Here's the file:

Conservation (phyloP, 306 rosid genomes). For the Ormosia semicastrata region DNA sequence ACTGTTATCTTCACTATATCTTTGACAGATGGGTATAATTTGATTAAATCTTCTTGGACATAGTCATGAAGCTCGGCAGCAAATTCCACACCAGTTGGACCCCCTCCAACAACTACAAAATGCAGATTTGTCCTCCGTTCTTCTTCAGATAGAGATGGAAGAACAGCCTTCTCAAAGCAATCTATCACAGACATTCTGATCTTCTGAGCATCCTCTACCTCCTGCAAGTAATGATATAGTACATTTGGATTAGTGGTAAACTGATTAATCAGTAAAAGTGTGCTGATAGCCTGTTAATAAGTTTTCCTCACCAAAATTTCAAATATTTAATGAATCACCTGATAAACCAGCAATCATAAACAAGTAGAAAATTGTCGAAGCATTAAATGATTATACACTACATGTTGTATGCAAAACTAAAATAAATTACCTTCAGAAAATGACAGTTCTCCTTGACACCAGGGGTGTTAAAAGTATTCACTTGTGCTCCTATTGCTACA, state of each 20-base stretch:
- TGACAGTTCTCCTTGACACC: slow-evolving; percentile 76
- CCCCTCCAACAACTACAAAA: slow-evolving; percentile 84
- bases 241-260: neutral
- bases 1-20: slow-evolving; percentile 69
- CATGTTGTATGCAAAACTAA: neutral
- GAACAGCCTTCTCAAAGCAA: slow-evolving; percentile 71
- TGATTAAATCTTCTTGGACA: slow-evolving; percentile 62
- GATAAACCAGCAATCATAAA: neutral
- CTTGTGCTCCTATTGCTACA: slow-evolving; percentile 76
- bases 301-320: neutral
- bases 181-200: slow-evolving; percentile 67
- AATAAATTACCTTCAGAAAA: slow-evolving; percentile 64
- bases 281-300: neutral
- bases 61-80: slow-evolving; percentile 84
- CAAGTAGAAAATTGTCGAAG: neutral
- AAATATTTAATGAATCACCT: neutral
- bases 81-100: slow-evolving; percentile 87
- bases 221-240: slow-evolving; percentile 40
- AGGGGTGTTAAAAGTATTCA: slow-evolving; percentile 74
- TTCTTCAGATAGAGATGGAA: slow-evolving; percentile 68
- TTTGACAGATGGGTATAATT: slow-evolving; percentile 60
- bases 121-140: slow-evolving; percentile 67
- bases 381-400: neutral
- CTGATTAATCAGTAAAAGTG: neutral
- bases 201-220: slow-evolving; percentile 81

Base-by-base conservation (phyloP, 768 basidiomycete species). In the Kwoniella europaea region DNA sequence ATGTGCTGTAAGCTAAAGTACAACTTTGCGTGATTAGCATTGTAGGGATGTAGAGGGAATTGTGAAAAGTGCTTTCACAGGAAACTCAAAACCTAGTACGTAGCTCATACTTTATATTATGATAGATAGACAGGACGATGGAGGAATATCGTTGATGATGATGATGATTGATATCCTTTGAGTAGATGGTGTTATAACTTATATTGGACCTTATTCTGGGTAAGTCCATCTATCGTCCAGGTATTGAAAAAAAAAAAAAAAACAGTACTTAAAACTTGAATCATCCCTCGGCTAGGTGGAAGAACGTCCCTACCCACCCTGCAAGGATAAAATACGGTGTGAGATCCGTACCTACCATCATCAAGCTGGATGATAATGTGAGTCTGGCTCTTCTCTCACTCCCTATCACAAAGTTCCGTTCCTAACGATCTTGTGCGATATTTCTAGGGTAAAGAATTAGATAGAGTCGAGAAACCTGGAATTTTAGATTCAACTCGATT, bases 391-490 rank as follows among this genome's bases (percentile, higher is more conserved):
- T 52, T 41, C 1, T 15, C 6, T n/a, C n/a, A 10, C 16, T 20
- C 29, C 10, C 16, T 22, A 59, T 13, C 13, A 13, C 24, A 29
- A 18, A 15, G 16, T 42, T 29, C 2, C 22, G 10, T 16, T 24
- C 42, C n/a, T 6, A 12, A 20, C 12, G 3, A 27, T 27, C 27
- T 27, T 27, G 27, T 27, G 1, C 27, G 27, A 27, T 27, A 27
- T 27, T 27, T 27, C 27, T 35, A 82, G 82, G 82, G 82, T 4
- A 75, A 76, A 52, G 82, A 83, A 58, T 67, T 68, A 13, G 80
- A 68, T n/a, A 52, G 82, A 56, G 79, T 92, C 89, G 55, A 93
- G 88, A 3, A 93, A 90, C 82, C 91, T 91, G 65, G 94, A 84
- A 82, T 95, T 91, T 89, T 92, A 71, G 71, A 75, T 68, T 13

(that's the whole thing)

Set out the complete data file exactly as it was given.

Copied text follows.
Conservation (phyloP, 306 rosid genomes). For the Ormosia semicastrata region DNA sequence ACTGTTATCTTCACTATATCTTTGACAGATGGGTATAATTTGATTAAATCTTCTTGGACATAGTCATGAAGCTCGGCAGCAAATTCCACACCAGTTGGACCCCCTCCAACAACTACAAAATGCAGATTTGTCCTCCGTTCTTCTTCAGATAGAGATGGAAGAACAGCCTTCTCAAAGCAATCTATCACAGACATTCTGATCTTCTGAGCATCCTCTACCTCCTGCAAGTAATGATATAGTACATTTGGATTAGTGGTAAACTGATTAATCAGTAAAAGTGTGCTGATAGCCTGTTAATAAGTTTTCCTCACCAAAATTTCAAATATTTAATGAATCACCTGATAAACCAGCAATCATAAACAAGTAGAAAATTGTCGAAGCATTAAATGATTATACACTACATGTTGTATGCAAAACTAAAATAAATTACCTTCAGAAAATGACAGTTCTCCTTGACACCAGGGGTGTTAAAAGTATTCACTTGTGCTCCTATTGCTACA, state of each 20-base stretch:
- TGACAGTTCTCCTTGACACC: slow-evolving; percentile 76
- CCCCTCCAACAACTACAAAA: slow-evolving; percentile 84
- bases 241-260: neutral
- bases 1-20: slow-evolving; percentile 69
- CATGTTGTATGCAAAACTAA: neutral
- GAACAGCCTTCTCAAAGCAA: slow-evolving; percentile 71
- TGATTAAATCTTCTTGGACA: slow-evolving; percentile 62
- GATAAACCAGCAATCATAAA: neutral
- CTTGTGCTCCTATTGCTACA: slow-evolving; percentile 76
- bases 301-320: neutral
- bases 181-200: slow-evolving; percentile 67
- AATAAATTACCTTCAGAAAA: slow-evolving; percentile 64
- bases 281-300: neutral
- bases 61-80: slow-evolving; percentile 84
- CAAGTAGAAAATTGTCGAAG: neutral
- AAATATTTAATGAATCACCT: neutral
- bases 81-100: slow-evolving; percentile 87
- bases 221-240: slow-evolving; percentile 40
- AGGGGTGTTAAAAGTATTCA: slow-evolving; percentile 74
- TTCTTCAGATAGAGATGGAA: slow-evolving; percentile 68
- TTTGACAGATGGGTATAATT: slow-evolving; percentile 60
- bases 121-140: slow-evolving; percentile 67
- bases 381-400: neutral
- CTGATTAATCAGTAAAAGTG: neutral
- bases 201-220: slow-evolving; percentile 81

Base-by-base conservation (phyloP, 768 basidiomycete species). In the Kwoniella europaea region DNA sequence ATGTGCTGTAAGCTAAAGTACAACTTTGCGTGATTAGCATTGTAGGGATGTAGAGGGAATTGTGAAAAGTGCTTTCACAGGAAACTCAAAACCTAGTACGTAGCTCATACTTTATATTATGATAGATAGACAGGACGATGGAGGAATATCGTTGATGATGATGATGATTGATATCCTTTGAGTAGATGGTGTTATAACTTATATTGGACCTTATTCTGGGTAAGTCCATCTATCGTCCAGGTATTGAAAAAAAAAAAAAAAACAGTACTTAAAACTTGAATCATCCCTCGGCTAGGTGGAAGAACGTCCCTACCCACCCTGCAAGGATAAAATACGGTGTGAGATCCGTACCTACCATCATCAAGCTGGATGATAATGTGAGTCTGGCTCTTCTCTCACTCCCTATCACAAAGTTCCGTTCCTAACGATCTTGTGCGATATTTCTAGGGTAAAGAATTAGATAGAGTCGAGAAACCTGGAATTTTAGATTCAACTCGATT, bases 391-490 rank as follows among this genome's bases (percentile, higher is more conserved):
- T 52, T 41, C 1, T 15, C 6, T n/a, C n/a, A 10, C 16, T 20
- C 29, C 10, C 16, T 22, A 59, T 13, C 13, A 13, C 24, A 29
- A 18, A 15, G 16, T 42, T 29, C 2, C 22, G 10, T 16, T 24
- C 42, C n/a, T 6, A 12, A 20, C 12, G 3, A 27, T 27, C 27
- T 27, T 27, G 27, T 27, G 1, C 27, G 27, A 27, T 27, A 27
- T 27, T 27, T 27, C 27, T 35, A 82, G 82, G 82, G 82, T 4
- A 75, A 76, A 52, G 82, A 83, A 58, T 67, T 68, A 13, G 80
- A 68, T n/a, A 52, G 82, A 56, G 79, T 92, C 89, G 55, A 93
- G 88, A 3, A 93, A 90, C 82, C 91, T 91, G 65, G 94, A 84
- A 82, T 95, T 91, T 89, T 92, A 71, G 71, A 75, T 68, T 13